baptism

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baptism by fire

1. The first time a soldier enters combat. Taken from a phrase that originates from the Bible, in Matthew 3:11. As they marched onto the battlefield, you could see all of the uniformed boys become men as they experienced baptism by fire.
2. A difficult ordeal that one has to undergo through immersion and without preparation. One week into her new job, Mary felt like she was undergoing a baptism by fire when she was suddenly put in charge of the company's largest account.
See also: baptism, fire

baptism of fire

1. The first time a soldier enters combat. Taken from a phrase that originates from the Bible, in Matthew 3:11. As they marched onto the battlefield, you could see all of the uniformed boys become men as they experienced baptism of fire.
2. A difficult ordeal that one has to undergo through immersion and without preparation. One week into her new job, Mary felt like she was undergoing a baptism of fire when she was suddenly put in charge of the company's largest account.
See also: baptism, fire, of

baptism of fire

Fig. a first experience of something, usually something difficult or unpleasant. My son's just had his first visit to the dentist. He stood up to this baptism of fire very well. Mary's had her baptism of fire as a teacher. She was assigned to the worst class in the school.
See also: baptism, fire, of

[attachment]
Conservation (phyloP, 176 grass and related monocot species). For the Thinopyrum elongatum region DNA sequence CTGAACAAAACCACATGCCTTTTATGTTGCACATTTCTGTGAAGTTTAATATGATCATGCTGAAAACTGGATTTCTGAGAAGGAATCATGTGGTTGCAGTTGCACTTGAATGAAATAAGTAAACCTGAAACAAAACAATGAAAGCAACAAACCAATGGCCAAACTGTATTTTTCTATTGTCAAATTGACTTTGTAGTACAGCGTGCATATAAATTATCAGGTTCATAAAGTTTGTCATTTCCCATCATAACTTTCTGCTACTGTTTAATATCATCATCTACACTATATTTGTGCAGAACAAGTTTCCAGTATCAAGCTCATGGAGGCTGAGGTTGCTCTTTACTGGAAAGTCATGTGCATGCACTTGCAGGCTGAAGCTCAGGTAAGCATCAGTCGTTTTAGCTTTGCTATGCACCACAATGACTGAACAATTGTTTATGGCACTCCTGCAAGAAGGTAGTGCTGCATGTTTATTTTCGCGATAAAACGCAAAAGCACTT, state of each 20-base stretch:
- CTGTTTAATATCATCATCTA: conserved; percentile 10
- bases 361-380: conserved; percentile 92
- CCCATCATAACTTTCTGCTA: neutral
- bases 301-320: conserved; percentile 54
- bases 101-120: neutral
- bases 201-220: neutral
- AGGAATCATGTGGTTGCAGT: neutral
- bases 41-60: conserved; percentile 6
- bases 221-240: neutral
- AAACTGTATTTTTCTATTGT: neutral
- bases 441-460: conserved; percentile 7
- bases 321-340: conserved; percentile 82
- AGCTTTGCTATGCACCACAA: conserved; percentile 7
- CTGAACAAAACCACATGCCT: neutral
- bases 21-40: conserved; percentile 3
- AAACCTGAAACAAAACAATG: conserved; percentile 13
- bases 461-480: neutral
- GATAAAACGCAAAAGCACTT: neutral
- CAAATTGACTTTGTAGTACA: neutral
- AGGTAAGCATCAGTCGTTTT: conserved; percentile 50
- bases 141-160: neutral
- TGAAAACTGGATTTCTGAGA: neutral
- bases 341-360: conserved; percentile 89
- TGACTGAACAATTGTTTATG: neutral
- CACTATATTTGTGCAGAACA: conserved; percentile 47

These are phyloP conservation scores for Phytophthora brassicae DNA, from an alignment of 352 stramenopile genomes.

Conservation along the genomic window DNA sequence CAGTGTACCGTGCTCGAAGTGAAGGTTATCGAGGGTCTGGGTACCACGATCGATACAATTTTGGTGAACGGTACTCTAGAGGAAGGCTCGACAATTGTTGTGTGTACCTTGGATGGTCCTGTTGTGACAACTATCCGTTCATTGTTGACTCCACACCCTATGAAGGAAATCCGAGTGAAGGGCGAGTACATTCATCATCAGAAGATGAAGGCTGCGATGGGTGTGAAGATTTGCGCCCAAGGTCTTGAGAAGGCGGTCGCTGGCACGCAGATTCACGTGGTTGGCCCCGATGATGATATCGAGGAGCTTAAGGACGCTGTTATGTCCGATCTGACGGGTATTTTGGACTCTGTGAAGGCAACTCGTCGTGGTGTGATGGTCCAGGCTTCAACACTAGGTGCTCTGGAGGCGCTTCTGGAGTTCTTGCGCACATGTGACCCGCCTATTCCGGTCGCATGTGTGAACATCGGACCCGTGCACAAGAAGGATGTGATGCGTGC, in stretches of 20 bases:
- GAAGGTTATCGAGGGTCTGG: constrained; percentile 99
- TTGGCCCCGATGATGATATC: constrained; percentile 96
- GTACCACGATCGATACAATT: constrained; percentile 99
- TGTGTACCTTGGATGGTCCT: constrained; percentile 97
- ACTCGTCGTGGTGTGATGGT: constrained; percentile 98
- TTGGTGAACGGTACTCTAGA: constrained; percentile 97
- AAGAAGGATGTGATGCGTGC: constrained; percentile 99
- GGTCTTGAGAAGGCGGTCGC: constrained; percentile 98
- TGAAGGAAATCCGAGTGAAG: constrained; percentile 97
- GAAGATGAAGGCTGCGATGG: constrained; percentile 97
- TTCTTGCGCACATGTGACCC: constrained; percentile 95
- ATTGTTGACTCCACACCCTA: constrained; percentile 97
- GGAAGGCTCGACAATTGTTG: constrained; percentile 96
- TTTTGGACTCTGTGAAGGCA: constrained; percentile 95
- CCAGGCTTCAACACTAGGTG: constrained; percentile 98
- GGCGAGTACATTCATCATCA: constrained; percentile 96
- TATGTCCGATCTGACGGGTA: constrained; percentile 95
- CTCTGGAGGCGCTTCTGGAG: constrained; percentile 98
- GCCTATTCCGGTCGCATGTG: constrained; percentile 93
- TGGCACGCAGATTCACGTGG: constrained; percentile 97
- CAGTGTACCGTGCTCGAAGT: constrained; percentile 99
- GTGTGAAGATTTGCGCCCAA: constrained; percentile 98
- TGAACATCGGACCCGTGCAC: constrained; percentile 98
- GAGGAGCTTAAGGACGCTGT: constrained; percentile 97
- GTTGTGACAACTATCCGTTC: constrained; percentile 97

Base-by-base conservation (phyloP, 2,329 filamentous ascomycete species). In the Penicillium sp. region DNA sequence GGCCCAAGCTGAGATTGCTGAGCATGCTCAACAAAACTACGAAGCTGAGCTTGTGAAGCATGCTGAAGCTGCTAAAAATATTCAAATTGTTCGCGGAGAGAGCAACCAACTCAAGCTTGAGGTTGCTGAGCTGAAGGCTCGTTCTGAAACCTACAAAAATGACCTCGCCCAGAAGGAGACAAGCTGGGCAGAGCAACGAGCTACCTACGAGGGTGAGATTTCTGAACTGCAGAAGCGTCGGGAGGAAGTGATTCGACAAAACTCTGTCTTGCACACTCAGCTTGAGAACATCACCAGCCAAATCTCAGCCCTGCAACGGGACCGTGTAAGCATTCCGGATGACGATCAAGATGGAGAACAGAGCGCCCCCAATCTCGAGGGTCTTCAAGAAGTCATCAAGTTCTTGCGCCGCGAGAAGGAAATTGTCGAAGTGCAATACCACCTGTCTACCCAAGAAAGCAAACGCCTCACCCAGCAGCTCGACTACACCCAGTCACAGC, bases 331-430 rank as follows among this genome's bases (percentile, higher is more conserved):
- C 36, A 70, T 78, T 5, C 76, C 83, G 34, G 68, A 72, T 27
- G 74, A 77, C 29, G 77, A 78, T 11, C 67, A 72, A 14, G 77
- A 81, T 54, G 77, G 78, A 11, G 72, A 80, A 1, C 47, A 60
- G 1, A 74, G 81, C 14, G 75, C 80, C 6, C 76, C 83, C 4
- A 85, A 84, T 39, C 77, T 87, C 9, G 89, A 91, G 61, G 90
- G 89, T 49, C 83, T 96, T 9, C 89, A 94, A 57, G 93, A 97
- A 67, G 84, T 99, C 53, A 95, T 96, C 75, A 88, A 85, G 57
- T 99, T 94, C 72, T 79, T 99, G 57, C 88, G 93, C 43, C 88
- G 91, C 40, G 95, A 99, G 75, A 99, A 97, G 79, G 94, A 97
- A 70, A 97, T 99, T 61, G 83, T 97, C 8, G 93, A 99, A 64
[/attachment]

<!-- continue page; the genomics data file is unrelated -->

baptism of fire

A severe ordeal or test, especially an initial one, as in This audition would be Robert's baptism of fire. This term transfers the original religious rite of baptism, whereby holiness is imparted, to various kinds of ordeal. At first it signified the death of martyrs at the stake, and in 19th-century France it was used for a soldier's first experience of combat. Currently it is used more loosely for any difficult first encounter.
See also: baptism, fire, of

a baptism of fire

COMMON If your first experience of a new situation is a baptism of fire, it is very difficult or unpleasant. They have given themselves a baptism of fire by playing the four best teams in the world. Having never managed a team before, I was suddenly managing thirty people. It was a baptism of fire. Note: This expression originally referred to the deaths of martyrs (= people who die because of their beliefs) by burning. It was later used by the French Emperors Napoleon Bonaparte and Napoleon III to refer to someone's first experience of battle.
See also: baptism, fire, of

a baptism of fire

a difficult introduction to a new job or activity.
A baptism of fire was originally a soldier's initiation into battle.
1998 Times Opposition spokesmen do not normally face a baptism of fire, but the Bank of England's unexpected decision…provided the Shadow Chancellor with an opportunity to make an early mark.
See also: baptism, fire, of

a ˌbaptism of ˈfire

an unpleasant or a frightening first experience of something: Her first day in the job was a real baptism of fire because she had to deal with a very difficult case immediately.
See also: baptism, fire, of